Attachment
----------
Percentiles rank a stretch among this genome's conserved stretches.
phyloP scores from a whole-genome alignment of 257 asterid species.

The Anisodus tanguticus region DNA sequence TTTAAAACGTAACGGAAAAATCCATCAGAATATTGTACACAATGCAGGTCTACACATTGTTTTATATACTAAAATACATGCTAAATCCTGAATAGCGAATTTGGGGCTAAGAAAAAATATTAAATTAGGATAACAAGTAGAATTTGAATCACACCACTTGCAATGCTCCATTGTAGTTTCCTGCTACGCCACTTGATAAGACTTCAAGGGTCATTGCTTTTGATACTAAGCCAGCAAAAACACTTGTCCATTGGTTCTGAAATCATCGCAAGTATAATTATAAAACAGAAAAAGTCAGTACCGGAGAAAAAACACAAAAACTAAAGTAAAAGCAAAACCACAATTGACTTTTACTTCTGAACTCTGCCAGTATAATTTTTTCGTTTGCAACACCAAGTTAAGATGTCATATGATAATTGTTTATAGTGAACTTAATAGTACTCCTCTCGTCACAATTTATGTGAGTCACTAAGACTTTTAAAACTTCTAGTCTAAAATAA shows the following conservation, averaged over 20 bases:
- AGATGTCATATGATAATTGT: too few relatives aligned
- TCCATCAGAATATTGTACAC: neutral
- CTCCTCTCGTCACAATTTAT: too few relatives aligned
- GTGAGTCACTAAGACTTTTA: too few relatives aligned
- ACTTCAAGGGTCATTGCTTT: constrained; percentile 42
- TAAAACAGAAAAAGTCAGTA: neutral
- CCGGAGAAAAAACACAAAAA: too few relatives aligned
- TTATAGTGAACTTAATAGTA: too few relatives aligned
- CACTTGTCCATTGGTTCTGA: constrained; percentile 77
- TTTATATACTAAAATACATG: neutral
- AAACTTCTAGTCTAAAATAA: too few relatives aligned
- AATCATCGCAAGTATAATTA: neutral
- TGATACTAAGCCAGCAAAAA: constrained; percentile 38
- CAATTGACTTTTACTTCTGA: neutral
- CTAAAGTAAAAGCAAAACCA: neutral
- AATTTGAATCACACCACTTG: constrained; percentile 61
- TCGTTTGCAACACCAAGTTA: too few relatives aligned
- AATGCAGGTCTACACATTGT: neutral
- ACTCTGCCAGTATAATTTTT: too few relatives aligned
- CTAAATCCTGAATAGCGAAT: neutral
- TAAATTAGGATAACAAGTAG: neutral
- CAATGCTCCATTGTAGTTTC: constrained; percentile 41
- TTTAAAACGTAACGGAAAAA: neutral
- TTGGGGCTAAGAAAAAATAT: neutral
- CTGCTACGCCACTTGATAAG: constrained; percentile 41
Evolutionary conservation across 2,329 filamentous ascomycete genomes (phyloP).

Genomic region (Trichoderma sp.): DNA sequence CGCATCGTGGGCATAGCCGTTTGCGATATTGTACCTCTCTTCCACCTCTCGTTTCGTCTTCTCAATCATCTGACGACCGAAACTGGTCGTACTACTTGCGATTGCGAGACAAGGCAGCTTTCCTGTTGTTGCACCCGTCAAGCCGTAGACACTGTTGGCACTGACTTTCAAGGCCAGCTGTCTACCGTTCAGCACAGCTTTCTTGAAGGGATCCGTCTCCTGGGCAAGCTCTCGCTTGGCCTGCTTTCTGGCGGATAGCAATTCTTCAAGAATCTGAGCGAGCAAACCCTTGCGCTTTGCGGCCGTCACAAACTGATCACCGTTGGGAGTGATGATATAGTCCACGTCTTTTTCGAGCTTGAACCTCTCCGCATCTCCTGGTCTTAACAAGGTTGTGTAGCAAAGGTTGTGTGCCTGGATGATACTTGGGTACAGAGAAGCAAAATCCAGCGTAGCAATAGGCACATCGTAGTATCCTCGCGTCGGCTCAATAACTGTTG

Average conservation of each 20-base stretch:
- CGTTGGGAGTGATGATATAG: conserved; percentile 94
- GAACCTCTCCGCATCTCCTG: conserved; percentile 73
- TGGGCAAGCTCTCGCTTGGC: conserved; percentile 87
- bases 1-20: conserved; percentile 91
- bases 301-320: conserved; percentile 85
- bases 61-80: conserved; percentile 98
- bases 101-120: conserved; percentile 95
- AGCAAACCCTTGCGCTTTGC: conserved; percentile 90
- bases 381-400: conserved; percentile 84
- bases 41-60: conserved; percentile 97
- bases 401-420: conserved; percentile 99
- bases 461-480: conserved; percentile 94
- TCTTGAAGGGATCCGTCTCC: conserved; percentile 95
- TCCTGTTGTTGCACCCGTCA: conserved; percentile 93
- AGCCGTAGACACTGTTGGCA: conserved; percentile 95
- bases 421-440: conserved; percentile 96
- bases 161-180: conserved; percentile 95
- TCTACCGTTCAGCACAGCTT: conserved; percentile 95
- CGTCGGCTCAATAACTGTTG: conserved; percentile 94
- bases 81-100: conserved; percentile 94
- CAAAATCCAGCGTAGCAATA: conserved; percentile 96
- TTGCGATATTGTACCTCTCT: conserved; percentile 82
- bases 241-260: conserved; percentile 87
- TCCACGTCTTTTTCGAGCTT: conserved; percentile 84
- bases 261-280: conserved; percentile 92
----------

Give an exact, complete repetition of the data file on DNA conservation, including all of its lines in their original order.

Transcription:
Percentiles rank a stretch among this genome's conserved stretches.
phyloP scores from a whole-genome alignment of 257 asterid species.

The Anisodus tanguticus region DNA sequence TTTAAAACGTAACGGAAAAATCCATCAGAATATTGTACACAATGCAGGTCTACACATTGTTTTATATACTAAAATACATGCTAAATCCTGAATAGCGAATTTGGGGCTAAGAAAAAATATTAAATTAGGATAACAAGTAGAATTTGAATCACACCACTTGCAATGCTCCATTGTAGTTTCCTGCTACGCCACTTGATAAGACTTCAAGGGTCATTGCTTTTGATACTAAGCCAGCAAAAACACTTGTCCATTGGTTCTGAAATCATCGCAAGTATAATTATAAAACAGAAAAAGTCAGTACCGGAGAAAAAACACAAAAACTAAAGTAAAAGCAAAACCACAATTGACTTTTACTTCTGAACTCTGCCAGTATAATTTTTTCGTTTGCAACACCAAGTTAAGATGTCATATGATAATTGTTTATAGTGAACTTAATAGTACTCCTCTCGTCACAATTTATGTGAGTCACTAAGACTTTTAAAACTTCTAGTCTAAAATAA shows the following conservation, averaged over 20 bases:
- AGATGTCATATGATAATTGT: too few relatives aligned
- TCCATCAGAATATTGTACAC: neutral
- CTCCTCTCGTCACAATTTAT: too few relatives aligned
- GTGAGTCACTAAGACTTTTA: too few relatives aligned
- ACTTCAAGGGTCATTGCTTT: constrained; percentile 42
- TAAAACAGAAAAAGTCAGTA: neutral
- CCGGAGAAAAAACACAAAAA: too few relatives aligned
- TTATAGTGAACTTAATAGTA: too few relatives aligned
- CACTTGTCCATTGGTTCTGA: constrained; percentile 77
- TTTATATACTAAAATACATG: neutral
- AAACTTCTAGTCTAAAATAA: too few relatives aligned
- AATCATCGCAAGTATAATTA: neutral
- TGATACTAAGCCAGCAAAAA: constrained; percentile 38
- CAATTGACTTTTACTTCTGA: neutral
- CTAAAGTAAAAGCAAAACCA: neutral
- AATTTGAATCACACCACTTG: constrained; percentile 61
- TCGTTTGCAACACCAAGTTA: too few relatives aligned
- AATGCAGGTCTACACATTGT: neutral
- ACTCTGCCAGTATAATTTTT: too few relatives aligned
- CTAAATCCTGAATAGCGAAT: neutral
- TAAATTAGGATAACAAGTAG: neutral
- CAATGCTCCATTGTAGTTTC: constrained; percentile 41
- TTTAAAACGTAACGGAAAAA: neutral
- TTGGGGCTAAGAAAAAATAT: neutral
- CTGCTACGCCACTTGATAAG: constrained; percentile 41
Evolutionary conservation across 2,329 filamentous ascomycete genomes (phyloP).

Genomic region (Trichoderma sp.): DNA sequence CGCATCGTGGGCATAGCCGTTTGCGATATTGTACCTCTCTTCCACCTCTCGTTTCGTCTTCTCAATCATCTGACGACCGAAACTGGTCGTACTACTTGCGATTGCGAGACAAGGCAGCTTTCCTGTTGTTGCACCCGTCAAGCCGTAGACACTGTTGGCACTGACTTTCAAGGCCAGCTGTCTACCGTTCAGCACAGCTTTCTTGAAGGGATCCGTCTCCTGGGCAAGCTCTCGCTTGGCCTGCTTTCTGGCGGATAGCAATTCTTCAAGAATCTGAGCGAGCAAACCCTTGCGCTTTGCGGCCGTCACAAACTGATCACCGTTGGGAGTGATGATATAGTCCACGTCTTTTTCGAGCTTGAACCTCTCCGCATCTCCTGGTCTTAACAAGGTTGTGTAGCAAAGGTTGTGTGCCTGGATGATACTTGGGTACAGAGAAGCAAAATCCAGCGTAGCAATAGGCACATCGTAGTATCCTCGCGTCGGCTCAATAACTGTTG

Average conservation of each 20-base stretch:
- CGTTGGGAGTGATGATATAG: conserved; percentile 94
- GAACCTCTCCGCATCTCCTG: conserved; percentile 73
- TGGGCAAGCTCTCGCTTGGC: conserved; percentile 87
- bases 1-20: conserved; percentile 91
- bases 301-320: conserved; percentile 85
- bases 61-80: conserved; percentile 98
- bases 101-120: conserved; percentile 95
- AGCAAACCCTTGCGCTTTGC: conserved; percentile 90
- bases 381-400: conserved; percentile 84
- bases 41-60: conserved; percentile 97
- bases 401-420: conserved; percentile 99
- bases 461-480: conserved; percentile 94
- TCTTGAAGGGATCCGTCTCC: conserved; percentile 95
- TCCTGTTGTTGCACCCGTCA: conserved; percentile 93
- AGCCGTAGACACTGTTGGCA: conserved; percentile 95
- bases 421-440: conserved; percentile 96
- bases 161-180: conserved; percentile 95
- TCTACCGTTCAGCACAGCTT: conserved; percentile 95
- CGTCGGCTCAATAACTGTTG: conserved; percentile 94
- bases 81-100: conserved; percentile 94
- CAAAATCCAGCGTAGCAATA: conserved; percentile 96
- TTGCGATATTGTACCTCTCT: conserved; percentile 82
- bases 241-260: conserved; percentile 87
- TCCACGTCTTTTTCGAGCTT: conserved; percentile 84
- bases 261-280: conserved; percentile 92